Special thanks to Will Fay for his assistance in the development of this post. He works in our Hydraulic Modeling and Consulting Group and is directly involved in Massachusetts power generation as an owner and operator of three hydropower plants.
There is an interesting past and new future for the world’s largest batteries. For decades pumped storage plants have helped stabilize large power grids by supplying peak power support to base loaded nuclear and fossil fuel power plants across the United States and the world. Today, as many nations make a conscious move away from these generating sources toward renewable energy technology, such as solar and wind, and smaller micro grids, these behemoth batteries are finding new purpose. Keeping in the spirit of this green power revolution, it is imperative to keep the environmental impact of pumped power plants, and other power storage technologies, as low as possible.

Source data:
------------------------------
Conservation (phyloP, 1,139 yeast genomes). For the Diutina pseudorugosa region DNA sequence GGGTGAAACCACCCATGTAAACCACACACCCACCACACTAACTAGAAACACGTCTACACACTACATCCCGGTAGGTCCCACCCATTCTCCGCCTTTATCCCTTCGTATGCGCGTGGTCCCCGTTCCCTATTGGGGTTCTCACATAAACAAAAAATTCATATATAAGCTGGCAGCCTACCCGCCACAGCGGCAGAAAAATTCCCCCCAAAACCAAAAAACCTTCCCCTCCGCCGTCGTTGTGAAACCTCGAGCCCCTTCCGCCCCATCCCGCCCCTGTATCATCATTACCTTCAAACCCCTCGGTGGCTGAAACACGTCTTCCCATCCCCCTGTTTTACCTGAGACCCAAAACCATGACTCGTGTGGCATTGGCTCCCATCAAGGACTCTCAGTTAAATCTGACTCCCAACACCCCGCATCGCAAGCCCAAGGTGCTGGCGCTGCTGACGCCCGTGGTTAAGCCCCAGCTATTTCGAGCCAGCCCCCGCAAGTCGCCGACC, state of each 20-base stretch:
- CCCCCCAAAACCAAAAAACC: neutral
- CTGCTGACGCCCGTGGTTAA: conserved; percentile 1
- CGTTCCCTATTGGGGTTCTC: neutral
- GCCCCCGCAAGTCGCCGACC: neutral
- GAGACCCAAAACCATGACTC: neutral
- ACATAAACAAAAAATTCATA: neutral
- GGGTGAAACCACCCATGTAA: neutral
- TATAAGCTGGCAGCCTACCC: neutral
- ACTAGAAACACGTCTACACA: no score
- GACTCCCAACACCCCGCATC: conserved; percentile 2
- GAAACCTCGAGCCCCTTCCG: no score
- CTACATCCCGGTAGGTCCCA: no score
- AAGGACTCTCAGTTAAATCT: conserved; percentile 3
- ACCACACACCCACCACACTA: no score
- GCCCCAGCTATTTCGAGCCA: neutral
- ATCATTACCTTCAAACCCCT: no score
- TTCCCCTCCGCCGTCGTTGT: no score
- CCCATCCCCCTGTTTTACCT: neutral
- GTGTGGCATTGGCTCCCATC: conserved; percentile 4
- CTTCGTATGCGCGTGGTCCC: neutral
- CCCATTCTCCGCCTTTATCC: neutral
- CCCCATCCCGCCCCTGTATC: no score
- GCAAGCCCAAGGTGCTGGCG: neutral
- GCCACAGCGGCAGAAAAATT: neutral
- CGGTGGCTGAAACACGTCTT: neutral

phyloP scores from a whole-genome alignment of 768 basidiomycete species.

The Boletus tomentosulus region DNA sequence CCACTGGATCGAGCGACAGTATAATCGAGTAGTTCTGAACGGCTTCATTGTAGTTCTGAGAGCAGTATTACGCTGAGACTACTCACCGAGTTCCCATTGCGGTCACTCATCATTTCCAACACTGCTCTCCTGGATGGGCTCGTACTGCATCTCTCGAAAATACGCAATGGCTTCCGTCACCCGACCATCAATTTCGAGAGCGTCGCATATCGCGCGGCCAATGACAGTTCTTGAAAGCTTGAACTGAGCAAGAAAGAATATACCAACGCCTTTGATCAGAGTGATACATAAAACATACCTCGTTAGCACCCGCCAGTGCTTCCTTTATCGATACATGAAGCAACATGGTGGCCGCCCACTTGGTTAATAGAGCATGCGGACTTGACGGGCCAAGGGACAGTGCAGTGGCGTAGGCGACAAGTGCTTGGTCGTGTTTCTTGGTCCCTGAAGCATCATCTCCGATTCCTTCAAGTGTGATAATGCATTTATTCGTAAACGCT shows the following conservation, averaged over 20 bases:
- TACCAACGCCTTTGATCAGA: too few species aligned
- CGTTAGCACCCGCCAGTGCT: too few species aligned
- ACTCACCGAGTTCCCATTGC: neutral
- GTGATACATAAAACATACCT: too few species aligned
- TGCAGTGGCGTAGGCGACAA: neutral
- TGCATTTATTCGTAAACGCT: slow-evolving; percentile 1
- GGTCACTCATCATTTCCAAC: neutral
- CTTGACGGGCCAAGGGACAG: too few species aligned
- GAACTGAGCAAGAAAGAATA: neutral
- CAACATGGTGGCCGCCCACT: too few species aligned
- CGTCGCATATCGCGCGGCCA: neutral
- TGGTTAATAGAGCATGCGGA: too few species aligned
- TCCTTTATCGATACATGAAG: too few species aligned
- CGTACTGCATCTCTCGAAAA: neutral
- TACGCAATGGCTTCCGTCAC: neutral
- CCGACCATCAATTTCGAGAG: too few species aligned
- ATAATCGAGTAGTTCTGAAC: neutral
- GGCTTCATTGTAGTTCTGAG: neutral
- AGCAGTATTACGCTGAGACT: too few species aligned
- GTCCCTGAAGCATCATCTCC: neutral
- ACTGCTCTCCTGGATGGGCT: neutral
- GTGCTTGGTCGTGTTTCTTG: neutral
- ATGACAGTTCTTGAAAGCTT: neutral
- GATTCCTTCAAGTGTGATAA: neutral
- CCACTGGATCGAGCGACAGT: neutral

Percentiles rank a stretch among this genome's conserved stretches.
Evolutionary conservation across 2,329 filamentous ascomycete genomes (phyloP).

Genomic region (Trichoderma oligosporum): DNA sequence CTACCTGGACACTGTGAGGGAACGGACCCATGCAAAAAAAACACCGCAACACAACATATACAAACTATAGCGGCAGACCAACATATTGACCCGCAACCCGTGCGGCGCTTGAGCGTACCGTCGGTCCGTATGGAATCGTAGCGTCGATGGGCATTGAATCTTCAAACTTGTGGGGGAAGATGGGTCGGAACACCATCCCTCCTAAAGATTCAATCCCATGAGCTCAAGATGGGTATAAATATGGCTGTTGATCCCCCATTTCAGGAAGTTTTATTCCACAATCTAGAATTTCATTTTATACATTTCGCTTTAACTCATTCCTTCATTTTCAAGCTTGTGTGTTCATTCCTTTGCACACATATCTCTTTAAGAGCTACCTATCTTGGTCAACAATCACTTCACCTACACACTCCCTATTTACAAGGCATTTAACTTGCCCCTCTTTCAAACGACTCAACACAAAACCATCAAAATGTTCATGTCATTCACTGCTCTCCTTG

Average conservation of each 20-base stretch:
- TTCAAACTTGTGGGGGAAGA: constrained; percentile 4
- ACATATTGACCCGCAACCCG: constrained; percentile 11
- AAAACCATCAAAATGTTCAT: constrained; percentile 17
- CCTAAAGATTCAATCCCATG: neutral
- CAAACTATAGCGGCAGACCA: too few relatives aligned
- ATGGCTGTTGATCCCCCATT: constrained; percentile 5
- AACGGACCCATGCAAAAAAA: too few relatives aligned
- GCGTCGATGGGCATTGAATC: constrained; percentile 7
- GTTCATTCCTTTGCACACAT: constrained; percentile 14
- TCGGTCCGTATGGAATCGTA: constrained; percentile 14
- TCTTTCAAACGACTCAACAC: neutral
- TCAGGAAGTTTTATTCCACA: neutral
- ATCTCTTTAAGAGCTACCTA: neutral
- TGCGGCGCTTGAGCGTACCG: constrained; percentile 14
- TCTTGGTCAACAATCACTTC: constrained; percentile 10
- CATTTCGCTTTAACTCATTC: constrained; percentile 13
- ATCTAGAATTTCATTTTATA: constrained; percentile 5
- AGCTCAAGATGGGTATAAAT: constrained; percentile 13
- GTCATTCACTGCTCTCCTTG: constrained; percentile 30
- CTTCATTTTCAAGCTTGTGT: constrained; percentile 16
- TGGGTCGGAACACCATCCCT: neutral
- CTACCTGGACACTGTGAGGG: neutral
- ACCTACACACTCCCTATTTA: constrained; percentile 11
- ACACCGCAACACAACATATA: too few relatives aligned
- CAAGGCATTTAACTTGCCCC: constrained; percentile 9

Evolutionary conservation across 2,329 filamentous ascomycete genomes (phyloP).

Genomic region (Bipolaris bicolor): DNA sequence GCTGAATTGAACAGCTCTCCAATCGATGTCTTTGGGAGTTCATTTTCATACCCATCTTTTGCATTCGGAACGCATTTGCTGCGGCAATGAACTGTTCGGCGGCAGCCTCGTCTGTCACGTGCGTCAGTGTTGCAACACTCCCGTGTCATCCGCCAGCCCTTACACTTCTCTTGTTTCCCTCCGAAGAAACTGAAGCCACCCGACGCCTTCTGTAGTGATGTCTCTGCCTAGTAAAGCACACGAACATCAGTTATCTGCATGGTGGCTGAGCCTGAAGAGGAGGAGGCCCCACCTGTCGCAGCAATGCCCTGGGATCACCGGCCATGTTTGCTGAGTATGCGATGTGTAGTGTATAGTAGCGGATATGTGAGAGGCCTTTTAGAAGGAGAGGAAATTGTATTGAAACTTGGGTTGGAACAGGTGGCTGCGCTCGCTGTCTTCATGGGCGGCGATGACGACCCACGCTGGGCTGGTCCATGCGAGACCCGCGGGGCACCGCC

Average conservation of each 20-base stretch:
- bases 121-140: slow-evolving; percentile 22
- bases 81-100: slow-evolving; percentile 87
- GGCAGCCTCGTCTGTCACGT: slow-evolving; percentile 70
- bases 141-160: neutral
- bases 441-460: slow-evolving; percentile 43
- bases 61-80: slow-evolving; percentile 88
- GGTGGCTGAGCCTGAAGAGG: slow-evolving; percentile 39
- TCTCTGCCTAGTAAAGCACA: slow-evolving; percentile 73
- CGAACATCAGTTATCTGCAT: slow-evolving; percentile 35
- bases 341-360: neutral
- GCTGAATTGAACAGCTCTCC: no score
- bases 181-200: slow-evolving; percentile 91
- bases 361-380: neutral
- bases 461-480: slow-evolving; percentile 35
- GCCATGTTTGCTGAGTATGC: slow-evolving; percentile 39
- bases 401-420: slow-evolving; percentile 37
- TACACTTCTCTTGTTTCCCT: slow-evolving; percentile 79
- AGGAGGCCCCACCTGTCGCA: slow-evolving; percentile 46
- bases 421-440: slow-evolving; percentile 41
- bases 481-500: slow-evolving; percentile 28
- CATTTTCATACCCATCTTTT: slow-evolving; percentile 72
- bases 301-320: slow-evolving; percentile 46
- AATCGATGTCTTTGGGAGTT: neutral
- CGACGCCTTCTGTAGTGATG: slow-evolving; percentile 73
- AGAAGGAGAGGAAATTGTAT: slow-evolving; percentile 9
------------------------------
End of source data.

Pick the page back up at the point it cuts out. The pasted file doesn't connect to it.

Base loaded power plants, nuclear or fossil fuel, operate at full production 24 hours a day because they are difficult and slow to start and stop; however society’s power demand fluctuates dramatically throughout the day. In the morning and during business hours when most people are running home appliances or working with tools and equipment, the base load power may not be able to keep up. In contrast, at night when most of us are sleeping there is excess power. Historically, pumped storage plants used the excess power produced at night to pump water from a low reservoir to a higher reservoir, storing the power as potential energy in the water. Then during peak demand hours, the water is released through hydroelectric generators and electricity is resupplied to the grid. As with most supply and demand markets, the price of power is lower at night when there is excess and it increases during the day when demand is high. Pumped storage plants make money by buying low and selling high.